Also, I should probably let ya'll see the back of these ACEO oddballs, as - unlike many of his peers - Frog does not ignore the reverse.  We get an illustration of our hero, very much in the vain of a trade card from the 1800's, along with the 1871 stat line for the player depicted.  As you can see, Clipper knocked out hits at an impressive "clip!"

And as if all this wasn't enough...

While I have been obsessing over Old Frog's National Association product, he reminded me that's not the only set that he has created.  Clearly a student of ancient baseball history, this polliwog uses his talents to shine a light upon another oft-forgotten Major League circuit:  the American Association.

The AA was the first league to rise and mount a sustained challenge against the Senior Circuit's reign.  In fact, from 1886-1890, the first proto-World Series were played between the champions of the two leagues, two of which involved the Chicago White Stockings after their transfer from the NA.  But, these first postseason championships are not included in the modern World Series' lineage.  Why not? The Stanley Cup doesn't pick favorites when it comes to which leagues contested the title.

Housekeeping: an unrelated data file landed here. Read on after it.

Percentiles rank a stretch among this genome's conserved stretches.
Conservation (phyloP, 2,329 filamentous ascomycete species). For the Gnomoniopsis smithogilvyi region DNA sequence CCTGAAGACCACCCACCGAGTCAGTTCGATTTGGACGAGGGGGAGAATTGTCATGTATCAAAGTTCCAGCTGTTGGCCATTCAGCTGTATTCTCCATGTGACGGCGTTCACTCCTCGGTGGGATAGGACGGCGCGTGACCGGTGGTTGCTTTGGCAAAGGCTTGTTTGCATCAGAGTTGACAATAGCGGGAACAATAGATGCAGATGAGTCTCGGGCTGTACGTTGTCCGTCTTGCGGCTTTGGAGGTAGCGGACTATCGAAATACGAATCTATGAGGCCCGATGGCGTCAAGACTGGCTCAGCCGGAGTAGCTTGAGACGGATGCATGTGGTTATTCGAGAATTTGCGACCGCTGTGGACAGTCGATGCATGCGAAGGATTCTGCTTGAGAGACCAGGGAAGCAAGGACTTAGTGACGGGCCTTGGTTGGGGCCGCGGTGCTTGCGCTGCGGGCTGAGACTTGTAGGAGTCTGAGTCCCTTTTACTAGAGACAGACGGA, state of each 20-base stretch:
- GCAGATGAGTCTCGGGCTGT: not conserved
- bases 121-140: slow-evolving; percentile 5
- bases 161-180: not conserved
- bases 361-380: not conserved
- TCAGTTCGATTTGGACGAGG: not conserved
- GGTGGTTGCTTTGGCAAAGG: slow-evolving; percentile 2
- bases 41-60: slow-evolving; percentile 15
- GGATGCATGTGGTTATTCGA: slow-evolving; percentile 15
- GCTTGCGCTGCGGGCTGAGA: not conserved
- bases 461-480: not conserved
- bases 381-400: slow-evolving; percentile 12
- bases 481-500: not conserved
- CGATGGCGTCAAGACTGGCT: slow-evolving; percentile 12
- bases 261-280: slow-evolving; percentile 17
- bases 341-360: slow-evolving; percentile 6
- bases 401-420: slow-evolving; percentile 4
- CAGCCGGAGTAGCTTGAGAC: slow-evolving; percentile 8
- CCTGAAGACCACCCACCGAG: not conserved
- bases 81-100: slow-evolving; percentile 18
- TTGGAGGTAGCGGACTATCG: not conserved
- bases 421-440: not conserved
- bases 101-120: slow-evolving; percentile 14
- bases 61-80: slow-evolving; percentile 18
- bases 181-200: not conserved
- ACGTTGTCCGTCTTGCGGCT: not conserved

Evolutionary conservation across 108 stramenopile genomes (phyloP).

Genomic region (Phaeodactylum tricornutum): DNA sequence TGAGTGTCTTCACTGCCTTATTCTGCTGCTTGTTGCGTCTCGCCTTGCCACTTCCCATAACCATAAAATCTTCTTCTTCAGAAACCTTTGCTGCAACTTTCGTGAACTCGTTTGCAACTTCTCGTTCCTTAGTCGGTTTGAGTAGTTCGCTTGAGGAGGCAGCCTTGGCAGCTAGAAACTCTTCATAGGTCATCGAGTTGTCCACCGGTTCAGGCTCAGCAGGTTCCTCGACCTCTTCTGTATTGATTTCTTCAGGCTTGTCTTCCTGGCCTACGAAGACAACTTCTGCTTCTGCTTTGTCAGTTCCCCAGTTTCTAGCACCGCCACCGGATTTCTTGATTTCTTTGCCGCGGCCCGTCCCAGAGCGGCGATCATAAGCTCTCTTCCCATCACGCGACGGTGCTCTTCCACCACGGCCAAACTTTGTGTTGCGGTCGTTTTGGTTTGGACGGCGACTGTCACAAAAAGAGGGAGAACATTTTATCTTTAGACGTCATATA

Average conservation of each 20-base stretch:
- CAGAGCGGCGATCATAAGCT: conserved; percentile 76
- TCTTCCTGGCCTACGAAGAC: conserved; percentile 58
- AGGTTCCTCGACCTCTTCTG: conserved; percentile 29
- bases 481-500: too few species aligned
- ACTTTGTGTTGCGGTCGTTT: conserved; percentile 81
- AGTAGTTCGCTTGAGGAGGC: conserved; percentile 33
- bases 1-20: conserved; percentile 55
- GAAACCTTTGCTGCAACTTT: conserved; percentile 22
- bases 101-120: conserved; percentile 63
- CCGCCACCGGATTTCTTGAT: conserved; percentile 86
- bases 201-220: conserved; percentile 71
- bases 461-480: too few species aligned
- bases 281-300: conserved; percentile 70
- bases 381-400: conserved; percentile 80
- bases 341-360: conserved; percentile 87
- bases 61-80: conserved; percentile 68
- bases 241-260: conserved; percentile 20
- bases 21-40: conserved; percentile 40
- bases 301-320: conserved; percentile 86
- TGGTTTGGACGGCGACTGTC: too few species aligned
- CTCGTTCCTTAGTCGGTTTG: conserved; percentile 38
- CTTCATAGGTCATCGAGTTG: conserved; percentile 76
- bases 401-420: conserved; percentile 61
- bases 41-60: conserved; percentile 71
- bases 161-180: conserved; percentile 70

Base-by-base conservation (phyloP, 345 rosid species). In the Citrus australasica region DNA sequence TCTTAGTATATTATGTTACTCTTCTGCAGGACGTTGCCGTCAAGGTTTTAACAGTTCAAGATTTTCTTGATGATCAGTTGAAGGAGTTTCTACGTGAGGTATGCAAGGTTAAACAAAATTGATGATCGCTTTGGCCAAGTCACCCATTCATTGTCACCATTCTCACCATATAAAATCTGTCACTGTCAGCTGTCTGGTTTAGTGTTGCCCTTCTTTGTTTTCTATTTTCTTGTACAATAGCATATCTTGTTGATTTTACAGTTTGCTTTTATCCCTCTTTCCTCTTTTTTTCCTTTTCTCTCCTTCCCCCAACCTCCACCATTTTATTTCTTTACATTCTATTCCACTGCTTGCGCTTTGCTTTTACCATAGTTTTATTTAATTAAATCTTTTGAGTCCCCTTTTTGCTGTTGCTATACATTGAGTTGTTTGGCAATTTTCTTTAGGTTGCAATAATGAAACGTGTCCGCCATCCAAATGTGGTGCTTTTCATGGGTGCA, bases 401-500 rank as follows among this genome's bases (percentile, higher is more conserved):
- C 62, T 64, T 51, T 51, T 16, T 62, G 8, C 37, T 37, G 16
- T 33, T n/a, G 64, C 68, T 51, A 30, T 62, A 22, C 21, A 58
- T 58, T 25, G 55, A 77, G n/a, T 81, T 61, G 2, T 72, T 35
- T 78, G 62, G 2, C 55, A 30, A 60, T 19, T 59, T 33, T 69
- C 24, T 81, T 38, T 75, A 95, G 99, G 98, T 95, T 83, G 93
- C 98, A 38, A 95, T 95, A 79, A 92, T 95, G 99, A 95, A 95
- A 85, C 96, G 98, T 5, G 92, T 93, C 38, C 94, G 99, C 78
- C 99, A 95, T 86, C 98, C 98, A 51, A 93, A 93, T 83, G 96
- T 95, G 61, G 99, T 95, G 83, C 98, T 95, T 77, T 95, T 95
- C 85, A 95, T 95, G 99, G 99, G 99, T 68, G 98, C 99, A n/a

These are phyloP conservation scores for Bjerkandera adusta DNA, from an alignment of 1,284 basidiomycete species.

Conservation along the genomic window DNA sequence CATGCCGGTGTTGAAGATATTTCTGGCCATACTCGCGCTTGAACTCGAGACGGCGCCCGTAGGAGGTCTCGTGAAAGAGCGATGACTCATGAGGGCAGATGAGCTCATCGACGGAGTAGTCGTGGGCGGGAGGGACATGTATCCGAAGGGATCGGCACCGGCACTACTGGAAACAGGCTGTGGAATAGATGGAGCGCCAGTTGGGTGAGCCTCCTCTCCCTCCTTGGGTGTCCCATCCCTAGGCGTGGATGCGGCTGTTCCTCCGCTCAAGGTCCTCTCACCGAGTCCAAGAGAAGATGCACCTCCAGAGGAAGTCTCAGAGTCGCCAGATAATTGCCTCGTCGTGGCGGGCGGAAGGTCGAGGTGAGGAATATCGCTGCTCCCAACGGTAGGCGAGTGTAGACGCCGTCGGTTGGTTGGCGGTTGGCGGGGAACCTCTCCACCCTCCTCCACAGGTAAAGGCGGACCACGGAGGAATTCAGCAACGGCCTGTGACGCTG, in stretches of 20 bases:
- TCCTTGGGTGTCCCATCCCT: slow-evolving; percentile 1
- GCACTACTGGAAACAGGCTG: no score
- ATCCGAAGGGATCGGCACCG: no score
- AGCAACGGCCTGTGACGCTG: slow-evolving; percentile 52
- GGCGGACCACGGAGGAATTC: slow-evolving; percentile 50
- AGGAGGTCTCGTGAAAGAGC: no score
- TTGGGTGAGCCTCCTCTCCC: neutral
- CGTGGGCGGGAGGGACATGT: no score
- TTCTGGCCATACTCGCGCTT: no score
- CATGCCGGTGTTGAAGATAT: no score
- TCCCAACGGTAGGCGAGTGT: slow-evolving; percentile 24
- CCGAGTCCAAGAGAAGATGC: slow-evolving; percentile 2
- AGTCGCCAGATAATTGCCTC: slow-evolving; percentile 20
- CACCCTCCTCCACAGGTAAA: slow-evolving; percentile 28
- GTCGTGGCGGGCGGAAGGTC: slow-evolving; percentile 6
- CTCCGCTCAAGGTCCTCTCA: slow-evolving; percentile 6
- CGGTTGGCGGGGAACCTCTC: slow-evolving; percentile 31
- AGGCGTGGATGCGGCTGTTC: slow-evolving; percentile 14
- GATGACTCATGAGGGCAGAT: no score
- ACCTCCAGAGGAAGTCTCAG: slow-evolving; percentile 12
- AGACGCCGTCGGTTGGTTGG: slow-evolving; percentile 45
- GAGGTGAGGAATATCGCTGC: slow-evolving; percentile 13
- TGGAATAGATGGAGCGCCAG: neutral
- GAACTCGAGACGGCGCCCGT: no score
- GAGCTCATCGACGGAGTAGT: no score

Frog's set focuses on the 1882 season, which was the first season for the upstart league.  Charlie Householder here played for the original Baltimore Orioles and looked equally at home on diamond as he did at a Dick Dastardly look-a-like contest.  No Cubs connections here, sadly.  The design of this card and the action shot remind me very much of the legendary Goodwin tobacco cards of the same era.

Perusing the checklist, I see a bunch of painfully obscure guys who both played in the AA in 1882 and spent time with the Chicago Base Ball Club.  I might just have to snag a few packs of this product and see if I can pull a Ned Cuthbert, Charlie Waitt, or John Peters.  At only five bucks a pop, these packs are priced in-line with and are much more intriguing to me than a lot of the stuff Topps and Panini stock the shelves with.